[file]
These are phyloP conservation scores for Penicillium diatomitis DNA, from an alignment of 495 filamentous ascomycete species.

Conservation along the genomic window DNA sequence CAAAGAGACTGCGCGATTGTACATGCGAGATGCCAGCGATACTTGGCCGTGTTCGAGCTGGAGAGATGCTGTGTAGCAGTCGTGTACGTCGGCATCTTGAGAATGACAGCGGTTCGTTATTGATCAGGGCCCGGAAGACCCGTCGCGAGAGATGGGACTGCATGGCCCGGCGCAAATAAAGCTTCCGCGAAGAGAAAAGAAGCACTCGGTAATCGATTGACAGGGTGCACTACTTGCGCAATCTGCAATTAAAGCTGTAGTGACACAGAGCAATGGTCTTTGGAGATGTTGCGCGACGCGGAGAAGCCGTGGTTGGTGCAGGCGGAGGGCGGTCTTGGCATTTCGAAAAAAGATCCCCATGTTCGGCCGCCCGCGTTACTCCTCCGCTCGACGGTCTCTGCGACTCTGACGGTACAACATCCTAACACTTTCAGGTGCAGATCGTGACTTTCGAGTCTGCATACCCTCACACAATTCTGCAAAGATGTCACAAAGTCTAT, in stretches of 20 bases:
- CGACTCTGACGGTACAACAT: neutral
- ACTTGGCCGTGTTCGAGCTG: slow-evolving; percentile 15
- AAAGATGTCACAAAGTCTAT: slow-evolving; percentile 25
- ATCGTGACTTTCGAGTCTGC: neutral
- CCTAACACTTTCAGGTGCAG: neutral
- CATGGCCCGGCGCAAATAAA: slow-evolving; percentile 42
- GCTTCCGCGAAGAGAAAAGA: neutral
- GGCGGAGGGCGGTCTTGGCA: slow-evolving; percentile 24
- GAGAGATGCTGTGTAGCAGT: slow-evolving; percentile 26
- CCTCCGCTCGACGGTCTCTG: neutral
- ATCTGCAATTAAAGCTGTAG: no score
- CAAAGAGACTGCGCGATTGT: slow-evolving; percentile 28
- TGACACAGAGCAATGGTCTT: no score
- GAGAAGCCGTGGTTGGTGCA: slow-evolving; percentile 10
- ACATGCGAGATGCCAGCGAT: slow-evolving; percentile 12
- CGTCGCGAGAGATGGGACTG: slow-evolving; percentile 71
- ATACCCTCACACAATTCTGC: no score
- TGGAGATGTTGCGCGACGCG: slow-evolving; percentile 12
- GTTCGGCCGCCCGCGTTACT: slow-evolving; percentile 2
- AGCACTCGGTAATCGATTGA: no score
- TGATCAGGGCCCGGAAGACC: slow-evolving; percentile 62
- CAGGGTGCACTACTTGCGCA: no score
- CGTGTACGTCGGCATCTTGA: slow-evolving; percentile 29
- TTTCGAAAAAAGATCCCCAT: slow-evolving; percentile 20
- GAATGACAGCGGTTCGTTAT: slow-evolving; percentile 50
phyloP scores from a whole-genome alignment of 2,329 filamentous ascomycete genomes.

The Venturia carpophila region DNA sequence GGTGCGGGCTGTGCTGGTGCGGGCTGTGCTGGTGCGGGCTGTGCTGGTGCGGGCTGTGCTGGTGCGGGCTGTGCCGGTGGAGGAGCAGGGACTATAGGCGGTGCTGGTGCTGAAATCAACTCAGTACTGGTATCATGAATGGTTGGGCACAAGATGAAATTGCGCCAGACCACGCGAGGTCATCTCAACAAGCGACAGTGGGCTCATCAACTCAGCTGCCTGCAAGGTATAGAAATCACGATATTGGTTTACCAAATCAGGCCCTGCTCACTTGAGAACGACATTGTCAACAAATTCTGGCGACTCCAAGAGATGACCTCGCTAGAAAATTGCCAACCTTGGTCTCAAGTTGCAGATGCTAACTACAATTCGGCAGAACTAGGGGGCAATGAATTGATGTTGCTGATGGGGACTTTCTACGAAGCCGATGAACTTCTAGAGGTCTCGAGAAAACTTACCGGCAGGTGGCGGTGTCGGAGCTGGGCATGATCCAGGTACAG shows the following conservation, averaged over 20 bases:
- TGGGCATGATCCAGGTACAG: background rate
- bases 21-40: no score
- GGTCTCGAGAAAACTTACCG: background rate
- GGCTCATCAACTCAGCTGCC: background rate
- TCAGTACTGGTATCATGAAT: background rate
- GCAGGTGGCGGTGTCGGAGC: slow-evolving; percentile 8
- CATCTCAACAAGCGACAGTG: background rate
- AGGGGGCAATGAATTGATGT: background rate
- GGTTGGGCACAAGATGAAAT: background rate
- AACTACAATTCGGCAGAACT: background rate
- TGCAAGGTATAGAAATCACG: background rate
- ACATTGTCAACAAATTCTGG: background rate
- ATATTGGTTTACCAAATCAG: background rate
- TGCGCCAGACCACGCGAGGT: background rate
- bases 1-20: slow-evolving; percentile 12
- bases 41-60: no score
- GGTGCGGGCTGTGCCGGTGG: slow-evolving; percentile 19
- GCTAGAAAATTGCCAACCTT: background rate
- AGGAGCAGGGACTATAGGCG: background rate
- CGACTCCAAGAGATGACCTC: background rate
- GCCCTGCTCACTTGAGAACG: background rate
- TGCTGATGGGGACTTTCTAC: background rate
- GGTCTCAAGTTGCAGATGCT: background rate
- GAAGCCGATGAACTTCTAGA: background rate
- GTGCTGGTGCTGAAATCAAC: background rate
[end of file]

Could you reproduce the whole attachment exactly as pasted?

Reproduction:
These are phyloP conservation scores for Penicillium diatomitis DNA, from an alignment of 495 filamentous ascomycete species.

Conservation along the genomic window DNA sequence CAAAGAGACTGCGCGATTGTACATGCGAGATGCCAGCGATACTTGGCCGTGTTCGAGCTGGAGAGATGCTGTGTAGCAGTCGTGTACGTCGGCATCTTGAGAATGACAGCGGTTCGTTATTGATCAGGGCCCGGAAGACCCGTCGCGAGAGATGGGACTGCATGGCCCGGCGCAAATAAAGCTTCCGCGAAGAGAAAAGAAGCACTCGGTAATCGATTGACAGGGTGCACTACTTGCGCAATCTGCAATTAAAGCTGTAGTGACACAGAGCAATGGTCTTTGGAGATGTTGCGCGACGCGGAGAAGCCGTGGTTGGTGCAGGCGGAGGGCGGTCTTGGCATTTCGAAAAAAGATCCCCATGTTCGGCCGCCCGCGTTACTCCTCCGCTCGACGGTCTCTGCGACTCTGACGGTACAACATCCTAACACTTTCAGGTGCAGATCGTGACTTTCGAGTCTGCATACCCTCACACAATTCTGCAAAGATGTCACAAAGTCTAT, in stretches of 20 bases:
- CGACTCTGACGGTACAACAT: neutral
- ACTTGGCCGTGTTCGAGCTG: slow-evolving; percentile 15
- AAAGATGTCACAAAGTCTAT: slow-evolving; percentile 25
- ATCGTGACTTTCGAGTCTGC: neutral
- CCTAACACTTTCAGGTGCAG: neutral
- CATGGCCCGGCGCAAATAAA: slow-evolving; percentile 42
- GCTTCCGCGAAGAGAAAAGA: neutral
- GGCGGAGGGCGGTCTTGGCA: slow-evolving; percentile 24
- GAGAGATGCTGTGTAGCAGT: slow-evolving; percentile 26
- CCTCCGCTCGACGGTCTCTG: neutral
- ATCTGCAATTAAAGCTGTAG: no score
- CAAAGAGACTGCGCGATTGT: slow-evolving; percentile 28
- TGACACAGAGCAATGGTCTT: no score
- GAGAAGCCGTGGTTGGTGCA: slow-evolving; percentile 10
- ACATGCGAGATGCCAGCGAT: slow-evolving; percentile 12
- CGTCGCGAGAGATGGGACTG: slow-evolving; percentile 71
- ATACCCTCACACAATTCTGC: no score
- TGGAGATGTTGCGCGACGCG: slow-evolving; percentile 12
- GTTCGGCCGCCCGCGTTACT: slow-evolving; percentile 2
- AGCACTCGGTAATCGATTGA: no score
- TGATCAGGGCCCGGAAGACC: slow-evolving; percentile 62
- CAGGGTGCACTACTTGCGCA: no score
- CGTGTACGTCGGCATCTTGA: slow-evolving; percentile 29
- TTTCGAAAAAAGATCCCCAT: slow-evolving; percentile 20
- GAATGACAGCGGTTCGTTAT: slow-evolving; percentile 50
phyloP scores from a whole-genome alignment of 2,329 filamentous ascomycete genomes.

The Venturia carpophila region DNA sequence GGTGCGGGCTGTGCTGGTGCGGGCTGTGCTGGTGCGGGCTGTGCTGGTGCGGGCTGTGCTGGTGCGGGCTGTGCCGGTGGAGGAGCAGGGACTATAGGCGGTGCTGGTGCTGAAATCAACTCAGTACTGGTATCATGAATGGTTGGGCACAAGATGAAATTGCGCCAGACCACGCGAGGTCATCTCAACAAGCGACAGTGGGCTCATCAACTCAGCTGCCTGCAAGGTATAGAAATCACGATATTGGTTTACCAAATCAGGCCCTGCTCACTTGAGAACGACATTGTCAACAAATTCTGGCGACTCCAAGAGATGACCTCGCTAGAAAATTGCCAACCTTGGTCTCAAGTTGCAGATGCTAACTACAATTCGGCAGAACTAGGGGGCAATGAATTGATGTTGCTGATGGGGACTTTCTACGAAGCCGATGAACTTCTAGAGGTCTCGAGAAAACTTACCGGCAGGTGGCGGTGTCGGAGCTGGGCATGATCCAGGTACAG shows the following conservation, averaged over 20 bases:
- TGGGCATGATCCAGGTACAG: background rate
- bases 21-40: no score
- GGTCTCGAGAAAACTTACCG: background rate
- GGCTCATCAACTCAGCTGCC: background rate
- TCAGTACTGGTATCATGAAT: background rate
- GCAGGTGGCGGTGTCGGAGC: slow-evolving; percentile 8
- CATCTCAACAAGCGACAGTG: background rate
- AGGGGGCAATGAATTGATGT: background rate
- GGTTGGGCACAAGATGAAAT: background rate
- AACTACAATTCGGCAGAACT: background rate
- TGCAAGGTATAGAAATCACG: background rate
- ACATTGTCAACAAATTCTGG: background rate
- ATATTGGTTTACCAAATCAG: background rate
- TGCGCCAGACCACGCGAGGT: background rate
- bases 1-20: slow-evolving; percentile 12
- bases 41-60: no score
- GGTGCGGGCTGTGCCGGTGG: slow-evolving; percentile 19
- GCTAGAAAATTGCCAACCTT: background rate
- AGGAGCAGGGACTATAGGCG: background rate
- CGACTCCAAGAGATGACCTC: background rate
- GCCCTGCTCACTTGAGAACG: background rate
- TGCTGATGGGGACTTTCTAC: background rate
- GGTCTCAAGTTGCAGATGCT: background rate
- GAAGCCGATGAACTTCTAGA: background rate
- GTGCTGGTGCTGAAATCAAC: background rate